A 9/11 first responder gave Senate Majority Leader Mitch McConnell the police badge of a terminally ill colleague in order to get McConnell to “understand the importance” of the September 11th Victim Compensation Fund.
“That wasn’t my intention (to give McConnell the badge). That was Luis’ intention. Luis wanted Mitch McConnell to have his badge. And let me tell you something, for a New York City police officer to give up his badge, that’s like somebody donating an organ, and Luis wanted the Senate majority leader to understand the importance of this and to be reminded that people are sick and dying,” 9/11 first responder John Feal said on Wednesday to CNN’s John Berman on “New Day.”
His fellow first responder, former New York Police Department bomb squad detective Luis Alvarez, announced last week that he had entered end-of-life hospice care, writing in a Facebook post that “(there) is nothing else the doctors can do to fight” the cancer he has from his 9/11-related medical issues. Earlier this month, Alvarez testified to Congress about his medical issues and the need for lawmakers to reauthorize the 9/11 victims fund which is set to expire in 2020 if lawmakers do not act.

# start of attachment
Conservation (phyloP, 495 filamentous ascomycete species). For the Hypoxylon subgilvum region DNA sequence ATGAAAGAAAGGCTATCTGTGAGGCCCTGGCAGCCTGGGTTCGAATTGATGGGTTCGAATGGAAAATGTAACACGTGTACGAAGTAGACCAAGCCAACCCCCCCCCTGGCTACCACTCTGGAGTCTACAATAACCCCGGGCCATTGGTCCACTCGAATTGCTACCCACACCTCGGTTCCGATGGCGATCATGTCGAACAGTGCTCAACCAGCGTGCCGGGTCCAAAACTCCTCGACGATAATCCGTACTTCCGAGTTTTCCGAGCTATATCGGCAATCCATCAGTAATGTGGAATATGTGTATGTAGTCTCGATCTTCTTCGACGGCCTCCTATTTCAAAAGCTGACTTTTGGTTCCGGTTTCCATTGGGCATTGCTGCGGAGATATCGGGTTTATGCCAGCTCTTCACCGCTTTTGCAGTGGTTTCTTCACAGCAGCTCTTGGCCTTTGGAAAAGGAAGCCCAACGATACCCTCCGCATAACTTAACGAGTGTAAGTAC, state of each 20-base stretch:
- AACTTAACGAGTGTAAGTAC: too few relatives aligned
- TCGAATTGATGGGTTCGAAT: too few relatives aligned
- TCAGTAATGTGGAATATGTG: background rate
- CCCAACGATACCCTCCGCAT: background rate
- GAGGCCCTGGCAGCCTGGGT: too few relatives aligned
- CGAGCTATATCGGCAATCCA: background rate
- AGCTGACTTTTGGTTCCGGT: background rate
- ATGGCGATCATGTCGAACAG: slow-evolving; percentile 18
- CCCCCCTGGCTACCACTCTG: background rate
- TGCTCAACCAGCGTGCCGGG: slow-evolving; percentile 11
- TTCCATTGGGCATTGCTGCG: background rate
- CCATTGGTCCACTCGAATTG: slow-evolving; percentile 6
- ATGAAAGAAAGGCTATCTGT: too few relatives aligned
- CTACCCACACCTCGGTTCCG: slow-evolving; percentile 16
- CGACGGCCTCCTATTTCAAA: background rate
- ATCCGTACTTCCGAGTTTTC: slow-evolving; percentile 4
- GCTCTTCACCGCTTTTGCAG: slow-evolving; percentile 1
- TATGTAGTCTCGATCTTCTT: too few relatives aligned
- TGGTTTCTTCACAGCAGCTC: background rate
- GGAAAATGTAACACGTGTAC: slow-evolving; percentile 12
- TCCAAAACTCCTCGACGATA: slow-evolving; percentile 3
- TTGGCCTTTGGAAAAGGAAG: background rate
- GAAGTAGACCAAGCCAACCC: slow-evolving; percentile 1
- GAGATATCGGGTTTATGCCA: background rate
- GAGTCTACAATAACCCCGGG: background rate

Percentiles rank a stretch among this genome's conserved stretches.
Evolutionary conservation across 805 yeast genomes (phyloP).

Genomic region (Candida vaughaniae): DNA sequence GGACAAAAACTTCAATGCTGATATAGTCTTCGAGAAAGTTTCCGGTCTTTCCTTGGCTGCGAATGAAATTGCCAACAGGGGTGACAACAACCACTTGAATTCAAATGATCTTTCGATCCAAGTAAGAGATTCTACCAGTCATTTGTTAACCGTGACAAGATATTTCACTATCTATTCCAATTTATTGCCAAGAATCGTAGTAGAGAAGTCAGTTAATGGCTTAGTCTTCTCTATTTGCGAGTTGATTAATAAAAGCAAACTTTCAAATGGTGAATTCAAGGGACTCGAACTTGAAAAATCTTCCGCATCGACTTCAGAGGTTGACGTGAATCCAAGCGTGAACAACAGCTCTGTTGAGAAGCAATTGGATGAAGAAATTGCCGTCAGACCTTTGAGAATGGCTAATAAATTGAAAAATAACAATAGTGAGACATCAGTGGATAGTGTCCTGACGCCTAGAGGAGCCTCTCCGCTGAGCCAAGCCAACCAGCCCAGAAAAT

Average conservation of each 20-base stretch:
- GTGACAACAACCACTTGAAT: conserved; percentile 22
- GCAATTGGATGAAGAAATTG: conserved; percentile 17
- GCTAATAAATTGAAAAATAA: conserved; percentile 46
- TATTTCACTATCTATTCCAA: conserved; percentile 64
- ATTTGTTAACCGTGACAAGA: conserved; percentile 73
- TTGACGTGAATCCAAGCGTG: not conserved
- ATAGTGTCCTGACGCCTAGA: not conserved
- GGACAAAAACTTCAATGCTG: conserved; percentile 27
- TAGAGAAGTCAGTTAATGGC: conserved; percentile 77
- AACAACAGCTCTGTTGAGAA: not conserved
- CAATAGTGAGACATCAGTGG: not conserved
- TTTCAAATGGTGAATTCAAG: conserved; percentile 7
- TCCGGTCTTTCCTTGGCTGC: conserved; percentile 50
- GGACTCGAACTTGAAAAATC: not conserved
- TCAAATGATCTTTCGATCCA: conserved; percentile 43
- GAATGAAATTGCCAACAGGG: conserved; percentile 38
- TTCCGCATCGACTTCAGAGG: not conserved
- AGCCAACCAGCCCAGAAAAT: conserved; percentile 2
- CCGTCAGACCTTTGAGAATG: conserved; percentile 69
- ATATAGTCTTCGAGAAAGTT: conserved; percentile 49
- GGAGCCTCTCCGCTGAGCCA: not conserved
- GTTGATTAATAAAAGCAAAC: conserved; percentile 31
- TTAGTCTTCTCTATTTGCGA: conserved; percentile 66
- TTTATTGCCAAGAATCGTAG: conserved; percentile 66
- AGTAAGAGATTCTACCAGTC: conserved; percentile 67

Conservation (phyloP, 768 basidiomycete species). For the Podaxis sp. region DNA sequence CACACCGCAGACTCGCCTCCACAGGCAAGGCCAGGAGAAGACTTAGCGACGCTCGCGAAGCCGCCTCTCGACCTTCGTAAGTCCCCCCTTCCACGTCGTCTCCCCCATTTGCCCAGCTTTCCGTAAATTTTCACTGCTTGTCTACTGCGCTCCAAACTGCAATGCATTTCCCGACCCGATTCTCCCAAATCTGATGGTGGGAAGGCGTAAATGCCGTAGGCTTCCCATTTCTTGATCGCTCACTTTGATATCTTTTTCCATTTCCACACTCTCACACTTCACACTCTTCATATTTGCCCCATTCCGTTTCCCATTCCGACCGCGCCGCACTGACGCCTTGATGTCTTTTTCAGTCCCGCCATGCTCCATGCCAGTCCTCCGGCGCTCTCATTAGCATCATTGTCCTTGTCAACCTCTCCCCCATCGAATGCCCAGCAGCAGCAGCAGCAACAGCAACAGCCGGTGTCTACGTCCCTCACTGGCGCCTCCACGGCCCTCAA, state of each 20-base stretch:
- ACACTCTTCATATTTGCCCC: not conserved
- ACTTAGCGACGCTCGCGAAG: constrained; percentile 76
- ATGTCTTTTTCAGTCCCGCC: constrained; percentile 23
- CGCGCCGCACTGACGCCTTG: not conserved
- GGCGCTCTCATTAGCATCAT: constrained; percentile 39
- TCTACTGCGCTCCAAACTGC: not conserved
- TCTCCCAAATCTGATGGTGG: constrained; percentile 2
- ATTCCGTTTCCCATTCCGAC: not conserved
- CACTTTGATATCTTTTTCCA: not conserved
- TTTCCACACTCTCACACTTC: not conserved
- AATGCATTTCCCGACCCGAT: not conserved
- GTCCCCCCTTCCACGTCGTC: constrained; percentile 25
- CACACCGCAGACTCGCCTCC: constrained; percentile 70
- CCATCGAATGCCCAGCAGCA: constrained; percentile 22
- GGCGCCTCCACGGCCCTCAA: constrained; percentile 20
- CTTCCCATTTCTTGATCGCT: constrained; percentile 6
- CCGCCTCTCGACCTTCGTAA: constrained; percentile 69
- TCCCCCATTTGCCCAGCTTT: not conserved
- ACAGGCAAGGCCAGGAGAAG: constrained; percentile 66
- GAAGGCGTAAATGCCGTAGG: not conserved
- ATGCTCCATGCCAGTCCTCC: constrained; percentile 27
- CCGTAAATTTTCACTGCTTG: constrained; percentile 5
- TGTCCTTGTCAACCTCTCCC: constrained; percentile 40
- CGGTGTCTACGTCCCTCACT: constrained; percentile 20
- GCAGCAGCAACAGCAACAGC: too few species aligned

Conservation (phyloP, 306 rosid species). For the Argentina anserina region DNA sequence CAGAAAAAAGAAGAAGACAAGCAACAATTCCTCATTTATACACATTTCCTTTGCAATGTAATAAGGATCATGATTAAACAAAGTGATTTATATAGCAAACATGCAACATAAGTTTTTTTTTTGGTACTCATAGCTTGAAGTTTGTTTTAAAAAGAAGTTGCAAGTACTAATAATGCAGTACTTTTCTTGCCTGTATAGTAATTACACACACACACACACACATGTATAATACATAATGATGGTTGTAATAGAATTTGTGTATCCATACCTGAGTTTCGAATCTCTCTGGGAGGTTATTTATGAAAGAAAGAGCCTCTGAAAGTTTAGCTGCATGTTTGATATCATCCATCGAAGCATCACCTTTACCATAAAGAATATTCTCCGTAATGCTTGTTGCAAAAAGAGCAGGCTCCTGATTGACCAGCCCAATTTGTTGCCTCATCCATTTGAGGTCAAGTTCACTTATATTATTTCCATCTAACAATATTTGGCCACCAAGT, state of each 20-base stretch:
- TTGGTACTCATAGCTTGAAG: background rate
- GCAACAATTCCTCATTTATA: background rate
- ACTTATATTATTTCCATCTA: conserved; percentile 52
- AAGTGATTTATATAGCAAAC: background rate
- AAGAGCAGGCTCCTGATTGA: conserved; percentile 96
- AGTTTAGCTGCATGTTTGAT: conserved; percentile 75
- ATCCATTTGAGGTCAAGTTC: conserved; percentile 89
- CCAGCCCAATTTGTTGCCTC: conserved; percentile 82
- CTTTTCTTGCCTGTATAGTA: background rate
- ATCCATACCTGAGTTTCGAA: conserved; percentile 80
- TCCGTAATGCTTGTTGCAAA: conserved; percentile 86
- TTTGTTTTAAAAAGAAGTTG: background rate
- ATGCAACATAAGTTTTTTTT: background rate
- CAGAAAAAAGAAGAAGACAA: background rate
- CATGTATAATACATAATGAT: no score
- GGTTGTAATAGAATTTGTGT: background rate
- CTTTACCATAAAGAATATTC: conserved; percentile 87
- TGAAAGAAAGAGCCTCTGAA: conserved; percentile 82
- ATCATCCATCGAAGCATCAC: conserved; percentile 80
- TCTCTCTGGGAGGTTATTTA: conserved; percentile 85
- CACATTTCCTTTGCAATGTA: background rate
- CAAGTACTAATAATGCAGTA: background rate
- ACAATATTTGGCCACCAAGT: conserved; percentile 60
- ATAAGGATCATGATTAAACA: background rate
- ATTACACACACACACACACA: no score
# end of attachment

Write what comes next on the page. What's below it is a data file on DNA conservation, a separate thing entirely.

Feal told Berman that Alvarez “is going to leave us soon in the near future,” so the plan “worked.”
“You know, when I handed that to (McConnell) and I shook his hand with that badge, I — I thought I was going to shake hands with Darth Vader. I (shook) hands with Obi-Wan Kenobi, who can help us,” Feal said.
McConnell’s office did not immediately respond to CNN’s request for comment on Wednesday.
Feal told reporters on Tuesday that the Senate majority leader committed to holding a vote to extend the fund after sitting down with Feal and other 9/11 first responders on Capitol Hill. The meeting came after comedian Jon Stewart’s high-profile criticism of Congress and his plea for the extension of the September 11th Victim Compensation Fund, which provides health care and services for 9/11 first responders and is struggling to pay its current claims.
The first responders said Tuesday they are still expecting the bill to be passed as a standalone bill, not attached to another bill, but said that McConnell did not make the promise to do so.